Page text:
From: Andy Soos, ENN
Published August 31, 2011 05:06 PM

Irene Rainfall

Hurricane Irene left a trail of devastation and heavy rainfall in its wake from the Caribbean to the U.S. east coast and is now a depression dumping heavy rains in eastern Canada before it heads into the Atlantic. Satellite imagery from NASA and NOAA continue to show the progression of Irene’s remnants today and her massive size and the TRMM satellite gave insight into her weakening condition. Many media outlets across the USA billed Irene as The Storm Of A Lifetime. In reality, however, the storm proved to be more like a ‘washout’ with over 15 inches of rain recorded in some locations along the eastern seaboard. Vermont recorded some of its worst flooding in more than a century but New York City, which saw over 360,000 of its residents evacuated before the storm hit, was not impacted as severely as predicted.


The color-coded image shows rainfall totals from August 22 to August 28, 2011. The heaviest rainfall—more than 240 millimeters or over 9 inches—appears in dark blue. The lightest rainfall—less than 40 millimeters or 1.5 inches—appears in light green. Superimposed on the rainfall totals is a storm track, with maroon indicating the strongest storm intensity, and pink indicating the weakest.

The map, created using data recorded by the Tropical Rainfall Measuring Mission (TRMM) satellite from Aug. 20-29, reveals rainfall in some bands of the now-dissipated 10-day-long storm exceeded 2 inches per hour.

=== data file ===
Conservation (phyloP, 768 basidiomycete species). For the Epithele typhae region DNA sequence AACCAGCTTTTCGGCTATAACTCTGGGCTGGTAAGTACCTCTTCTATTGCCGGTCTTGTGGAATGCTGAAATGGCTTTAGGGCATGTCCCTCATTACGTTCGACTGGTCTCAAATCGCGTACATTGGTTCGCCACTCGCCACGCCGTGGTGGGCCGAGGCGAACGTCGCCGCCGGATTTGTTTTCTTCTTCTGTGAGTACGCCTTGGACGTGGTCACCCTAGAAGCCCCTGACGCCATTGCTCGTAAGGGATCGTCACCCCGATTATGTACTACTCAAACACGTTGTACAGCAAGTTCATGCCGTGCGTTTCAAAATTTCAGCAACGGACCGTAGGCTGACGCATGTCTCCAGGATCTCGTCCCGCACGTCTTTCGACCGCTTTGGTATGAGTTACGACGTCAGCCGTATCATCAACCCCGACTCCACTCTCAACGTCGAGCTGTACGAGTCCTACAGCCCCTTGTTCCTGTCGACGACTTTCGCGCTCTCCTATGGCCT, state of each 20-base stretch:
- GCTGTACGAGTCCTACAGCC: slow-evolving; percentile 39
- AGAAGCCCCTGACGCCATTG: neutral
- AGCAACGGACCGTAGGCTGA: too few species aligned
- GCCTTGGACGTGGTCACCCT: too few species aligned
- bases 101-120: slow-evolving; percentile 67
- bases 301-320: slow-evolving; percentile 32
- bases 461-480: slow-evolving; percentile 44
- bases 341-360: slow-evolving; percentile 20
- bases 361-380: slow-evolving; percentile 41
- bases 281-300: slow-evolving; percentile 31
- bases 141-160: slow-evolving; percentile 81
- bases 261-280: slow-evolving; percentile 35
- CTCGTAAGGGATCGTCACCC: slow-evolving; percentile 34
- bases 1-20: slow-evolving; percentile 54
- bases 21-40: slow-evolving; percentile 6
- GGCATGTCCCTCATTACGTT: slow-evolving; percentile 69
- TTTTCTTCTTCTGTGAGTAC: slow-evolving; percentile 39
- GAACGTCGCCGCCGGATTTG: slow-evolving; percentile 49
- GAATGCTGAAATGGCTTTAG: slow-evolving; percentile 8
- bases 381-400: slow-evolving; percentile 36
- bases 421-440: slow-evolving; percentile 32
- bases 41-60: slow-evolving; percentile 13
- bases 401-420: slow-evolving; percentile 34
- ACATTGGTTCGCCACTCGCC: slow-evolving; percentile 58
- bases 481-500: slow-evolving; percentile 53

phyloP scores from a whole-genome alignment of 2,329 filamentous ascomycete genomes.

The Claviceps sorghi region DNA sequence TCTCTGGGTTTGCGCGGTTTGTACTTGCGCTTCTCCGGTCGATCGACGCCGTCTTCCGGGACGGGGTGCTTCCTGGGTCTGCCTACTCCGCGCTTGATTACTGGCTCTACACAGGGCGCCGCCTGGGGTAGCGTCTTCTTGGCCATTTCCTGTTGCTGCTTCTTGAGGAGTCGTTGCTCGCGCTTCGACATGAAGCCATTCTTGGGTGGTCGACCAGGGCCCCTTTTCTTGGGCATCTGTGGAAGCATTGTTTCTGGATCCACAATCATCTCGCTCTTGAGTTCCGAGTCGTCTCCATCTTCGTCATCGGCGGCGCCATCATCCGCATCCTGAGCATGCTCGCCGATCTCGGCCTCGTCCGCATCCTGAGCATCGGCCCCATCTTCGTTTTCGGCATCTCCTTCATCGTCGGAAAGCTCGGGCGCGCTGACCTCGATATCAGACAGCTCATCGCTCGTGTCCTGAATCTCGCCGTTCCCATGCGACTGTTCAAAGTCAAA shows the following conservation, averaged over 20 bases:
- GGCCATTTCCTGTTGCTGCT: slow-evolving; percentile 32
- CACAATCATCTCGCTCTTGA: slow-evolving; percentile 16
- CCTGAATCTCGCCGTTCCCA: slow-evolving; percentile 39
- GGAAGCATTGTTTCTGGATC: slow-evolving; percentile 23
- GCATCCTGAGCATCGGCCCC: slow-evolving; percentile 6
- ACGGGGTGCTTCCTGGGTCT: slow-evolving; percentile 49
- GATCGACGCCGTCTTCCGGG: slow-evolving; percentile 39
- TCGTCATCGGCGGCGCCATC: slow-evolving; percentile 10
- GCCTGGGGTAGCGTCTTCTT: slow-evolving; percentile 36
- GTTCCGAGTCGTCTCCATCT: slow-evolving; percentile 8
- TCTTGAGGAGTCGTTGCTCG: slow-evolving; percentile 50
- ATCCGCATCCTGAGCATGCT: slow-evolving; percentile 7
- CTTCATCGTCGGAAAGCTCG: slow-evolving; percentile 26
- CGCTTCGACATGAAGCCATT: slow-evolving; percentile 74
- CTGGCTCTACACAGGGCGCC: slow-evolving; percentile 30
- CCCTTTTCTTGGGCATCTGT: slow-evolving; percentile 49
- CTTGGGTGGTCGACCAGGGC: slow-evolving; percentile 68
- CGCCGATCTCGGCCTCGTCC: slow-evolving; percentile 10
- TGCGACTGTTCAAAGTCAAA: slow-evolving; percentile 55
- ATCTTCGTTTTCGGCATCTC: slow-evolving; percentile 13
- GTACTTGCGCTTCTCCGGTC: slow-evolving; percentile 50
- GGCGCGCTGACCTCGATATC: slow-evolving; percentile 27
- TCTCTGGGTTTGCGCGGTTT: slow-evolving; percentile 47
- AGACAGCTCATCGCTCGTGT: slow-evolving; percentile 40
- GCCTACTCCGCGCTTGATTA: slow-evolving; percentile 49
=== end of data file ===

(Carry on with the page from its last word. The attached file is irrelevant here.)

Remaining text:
Some rainfall hotspots captured by TRMM include New Jersey, upstate New York and southern Vermont, where catastrophic flooding has left thousands of people without homes. The most rain from Irene — about 8.9 inches — fell in North Carolina, where storm runoff cut through highways and beaches.

TRMM is a satellite that is managed by both NASA and the Japanese Space Agency, and provides inside looks at rainfall rates occurring in tropical weather, including hurricanes. Over the life of Irene, TRMM also calculated cloud heights, which indicated strengthening or weakening of the hurricane. TRMM noticed that whenever "hot towers" or towering high cumulonimbus clouds peaked near the top of the troposphere that Irene would later strengthen, and she did. TRMM also saw heavy rainfall around her eye and outer bands of thunderstorms, sometimes falling at a rate of 2 inches (50 millimeters) per hour.

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Photo:  NASA

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